One part of Treasury Secretary Geithner’s plan to prop up the failing bank sector is a forward-looking “stress test” imposed on every bank with over $100 billion in assets.

Those failing the test would have access to contingent capital that could, thought goes, keep them alive — or zombified, depending how you look at.

How the Treasury — who didn’t see this massacre coming in the first place — expects to accurately predict what sort of massacre lies ahead is beyond me. I assume they’ll come up with some fancy-pants formula to model a “worst case” scenario, and then extrapolate

At any rate, here’s how the fool guess it was done. I used just one statistic: the tangible common equity ratio. Why? Of all of the capital adequacy measures, I feel it’s not only the most accurate, but the most meaningful to average Joe common shareholders.

I took the percentage change in Capital during 2008 and applied it to today’s TCE ratio, in effect giving it a forward-looking “stress test”.
Whatever carnage was inflicted in the past year could easily repeat itself — perhaps on a larger scale — in the next.

Now, I admit: This analysis is crude, rudimentary, and deserving of hole-poking. It’s intentionally simple because, more often than not, complexity leads analysis astray.

Without further ado, let’s take a look (zyakaira notes: should’ve been 6%):

Bank 2007 equity/ assets 2008 equity/assets Forward-looking
JPMorgan Chase (NYSE: JPM) 4.05% 3.31% 2.70%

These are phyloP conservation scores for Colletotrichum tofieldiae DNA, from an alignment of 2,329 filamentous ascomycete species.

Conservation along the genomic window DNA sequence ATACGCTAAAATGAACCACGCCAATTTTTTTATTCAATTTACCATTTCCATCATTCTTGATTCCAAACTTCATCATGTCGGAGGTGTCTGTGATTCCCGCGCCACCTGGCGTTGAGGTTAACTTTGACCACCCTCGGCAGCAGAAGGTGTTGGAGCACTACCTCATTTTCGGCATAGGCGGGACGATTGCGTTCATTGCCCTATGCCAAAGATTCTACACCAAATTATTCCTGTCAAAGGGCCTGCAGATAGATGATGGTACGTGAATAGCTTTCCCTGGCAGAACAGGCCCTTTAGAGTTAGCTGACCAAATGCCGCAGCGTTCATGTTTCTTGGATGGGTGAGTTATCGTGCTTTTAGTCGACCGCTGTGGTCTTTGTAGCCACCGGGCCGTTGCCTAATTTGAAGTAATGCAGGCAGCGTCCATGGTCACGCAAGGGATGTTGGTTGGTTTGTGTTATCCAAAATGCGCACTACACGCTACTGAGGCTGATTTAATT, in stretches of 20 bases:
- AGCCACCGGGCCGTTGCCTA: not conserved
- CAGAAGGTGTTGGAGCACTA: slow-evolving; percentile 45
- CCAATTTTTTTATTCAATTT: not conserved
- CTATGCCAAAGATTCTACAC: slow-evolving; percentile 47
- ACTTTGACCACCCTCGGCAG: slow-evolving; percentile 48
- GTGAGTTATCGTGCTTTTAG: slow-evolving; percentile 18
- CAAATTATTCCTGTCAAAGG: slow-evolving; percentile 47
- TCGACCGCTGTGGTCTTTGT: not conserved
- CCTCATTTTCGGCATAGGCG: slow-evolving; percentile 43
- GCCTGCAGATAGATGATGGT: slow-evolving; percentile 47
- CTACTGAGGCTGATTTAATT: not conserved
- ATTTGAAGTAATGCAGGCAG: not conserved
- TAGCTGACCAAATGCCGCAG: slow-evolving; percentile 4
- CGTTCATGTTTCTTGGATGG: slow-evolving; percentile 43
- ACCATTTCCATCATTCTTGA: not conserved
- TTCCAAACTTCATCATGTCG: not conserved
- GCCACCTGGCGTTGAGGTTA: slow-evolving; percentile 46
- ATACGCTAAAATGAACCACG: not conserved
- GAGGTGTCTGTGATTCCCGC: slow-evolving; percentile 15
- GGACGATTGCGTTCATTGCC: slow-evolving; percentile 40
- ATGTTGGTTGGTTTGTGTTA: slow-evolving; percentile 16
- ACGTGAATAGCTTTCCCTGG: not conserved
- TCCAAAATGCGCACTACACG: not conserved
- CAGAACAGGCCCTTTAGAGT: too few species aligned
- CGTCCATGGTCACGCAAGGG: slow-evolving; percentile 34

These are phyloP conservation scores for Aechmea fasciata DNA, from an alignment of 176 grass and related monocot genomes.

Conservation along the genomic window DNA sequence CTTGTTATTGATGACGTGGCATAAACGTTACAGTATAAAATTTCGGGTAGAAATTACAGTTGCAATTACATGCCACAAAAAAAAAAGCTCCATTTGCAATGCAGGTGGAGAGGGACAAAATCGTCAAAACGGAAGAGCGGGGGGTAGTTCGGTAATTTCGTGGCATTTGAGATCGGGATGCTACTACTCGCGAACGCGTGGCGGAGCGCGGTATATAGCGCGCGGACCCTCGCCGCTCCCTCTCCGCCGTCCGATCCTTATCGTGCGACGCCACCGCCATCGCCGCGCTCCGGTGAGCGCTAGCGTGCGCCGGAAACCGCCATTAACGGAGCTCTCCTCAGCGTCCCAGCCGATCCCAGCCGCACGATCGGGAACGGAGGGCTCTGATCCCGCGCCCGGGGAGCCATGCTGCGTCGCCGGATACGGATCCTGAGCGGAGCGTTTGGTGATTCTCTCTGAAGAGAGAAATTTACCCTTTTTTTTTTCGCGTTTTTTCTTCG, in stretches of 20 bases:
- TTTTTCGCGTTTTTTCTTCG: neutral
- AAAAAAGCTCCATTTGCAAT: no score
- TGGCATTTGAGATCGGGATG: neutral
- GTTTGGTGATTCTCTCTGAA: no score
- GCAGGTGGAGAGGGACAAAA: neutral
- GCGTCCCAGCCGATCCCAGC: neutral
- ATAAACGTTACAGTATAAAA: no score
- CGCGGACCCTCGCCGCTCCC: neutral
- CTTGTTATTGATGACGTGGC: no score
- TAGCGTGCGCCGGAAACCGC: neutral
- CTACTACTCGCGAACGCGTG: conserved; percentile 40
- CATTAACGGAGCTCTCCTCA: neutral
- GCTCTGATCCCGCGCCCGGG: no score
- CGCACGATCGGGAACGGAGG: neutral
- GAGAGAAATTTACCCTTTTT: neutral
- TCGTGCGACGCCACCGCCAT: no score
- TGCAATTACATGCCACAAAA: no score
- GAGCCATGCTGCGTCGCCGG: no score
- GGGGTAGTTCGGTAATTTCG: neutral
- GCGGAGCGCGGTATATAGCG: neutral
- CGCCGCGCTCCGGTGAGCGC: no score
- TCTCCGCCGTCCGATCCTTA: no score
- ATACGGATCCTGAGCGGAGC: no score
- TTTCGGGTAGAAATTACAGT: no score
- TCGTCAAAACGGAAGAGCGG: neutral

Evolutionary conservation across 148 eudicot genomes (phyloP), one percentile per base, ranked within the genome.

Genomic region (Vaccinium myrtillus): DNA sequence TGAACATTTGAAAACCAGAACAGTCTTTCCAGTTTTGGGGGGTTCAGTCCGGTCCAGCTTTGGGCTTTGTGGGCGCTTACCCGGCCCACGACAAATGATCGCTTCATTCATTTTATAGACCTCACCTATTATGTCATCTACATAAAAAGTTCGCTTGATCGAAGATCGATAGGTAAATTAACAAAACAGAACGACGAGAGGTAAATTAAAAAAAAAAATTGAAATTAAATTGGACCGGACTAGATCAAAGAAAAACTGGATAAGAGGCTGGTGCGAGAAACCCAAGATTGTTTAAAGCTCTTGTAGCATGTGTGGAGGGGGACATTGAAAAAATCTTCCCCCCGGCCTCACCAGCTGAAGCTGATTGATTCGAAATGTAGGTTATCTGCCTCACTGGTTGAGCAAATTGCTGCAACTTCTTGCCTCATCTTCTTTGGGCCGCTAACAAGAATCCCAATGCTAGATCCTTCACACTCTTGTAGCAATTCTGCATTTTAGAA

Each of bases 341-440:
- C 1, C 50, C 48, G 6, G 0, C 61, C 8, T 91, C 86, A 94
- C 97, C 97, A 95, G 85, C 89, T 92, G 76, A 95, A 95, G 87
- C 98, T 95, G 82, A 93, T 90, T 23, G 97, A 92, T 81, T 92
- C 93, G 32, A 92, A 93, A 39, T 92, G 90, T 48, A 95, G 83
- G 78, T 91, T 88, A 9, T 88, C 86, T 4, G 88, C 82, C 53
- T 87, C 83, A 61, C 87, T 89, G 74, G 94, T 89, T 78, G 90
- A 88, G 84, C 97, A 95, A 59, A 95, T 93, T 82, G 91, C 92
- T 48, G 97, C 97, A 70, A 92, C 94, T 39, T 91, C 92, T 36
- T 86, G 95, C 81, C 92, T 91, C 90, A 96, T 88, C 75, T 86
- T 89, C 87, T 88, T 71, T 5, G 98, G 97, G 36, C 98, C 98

Citigroup (NYSE: C) 2.27% 1.19% 0.63%
Bank of America (NYSE: BAC) 2.99% 1.97% 1.30%
Wells Fargo (NYSE: WFC) 2.94% 2.25% 1.73%
US Bancorp (NYSE: USB) 3.94% 2.62% 1.74%
Goldman Sachs (NYSE: GS) 5.08% 6.19% 7.55%*
Morgan Stanley (NYSE: MS) 2.50% 4.33% 7.52%*

Source: Capital IQ, a division of Standard & Poor’s, and author’s calculations. Bank of America’s calculation doesn’t include Merrill Lynch — combined company data unavailable. *Raised TCE ratios in 2008.

A few thoughts

Scary numbers, Fools. According to RBC Capital Markets, TCE above 6% has been a historical norm.

Once you get into the 1%’s — where some banks are today — common shareholders are holding on for dear life. Below 1%, and it’s likely gameover.

zyakaira notes: now this we’ve all seen is 3% not 1% >> Shareholders are holding on for dear life, in case you didn’t notice.

Therefore, Citigroup, almost any way you spin it, is headed for zombie land. Bank of America (even without calculating the effects of Merrill Lynch) isn’t far behind. Of the major commercial banks, JPMorgan appears to be best of breed, but hardly qualifies as “safe”. Investment banks Goldman Sachs and Morgan Stanley actually strengthened their TCE ratios in 2008, as they were able to shed assets and de-lever much faster than others. How long that can continue is anyone’s guess. I wouldn’t bet on it.

What’s the takeaway here? My belief is that most investors should avoid all bank stocks like the plague, at least until details of the pending “aggregator bank” Secretary Geithner’s working on become clear. There may indeed be some incredible bargains in bank stocks today, but with this much uncertainty you won’t know what’s cheap until after the fact. There’s plenty of opportunity today. Just don’t waste your time digging for it in bank stock


zyakaira notes: Both Citi and BofA would need to raise much more than $10 billion each that they are currently negotiating with the Obama / Rahm Emmanuel / Geithner administration The safe Tangible Equity Ratio would be 3% at a minimum to safeguard the assets and the bank. The sooner the markets have the capacity to absorb this likely $50 billion and more in capital raising, the sooner the markets will be safe again for all investors. It is going to be a long winter for the markets and if there were a way out, the I would also agree with the fool’s conclusion above and dump the banking stocks but i do not think there is.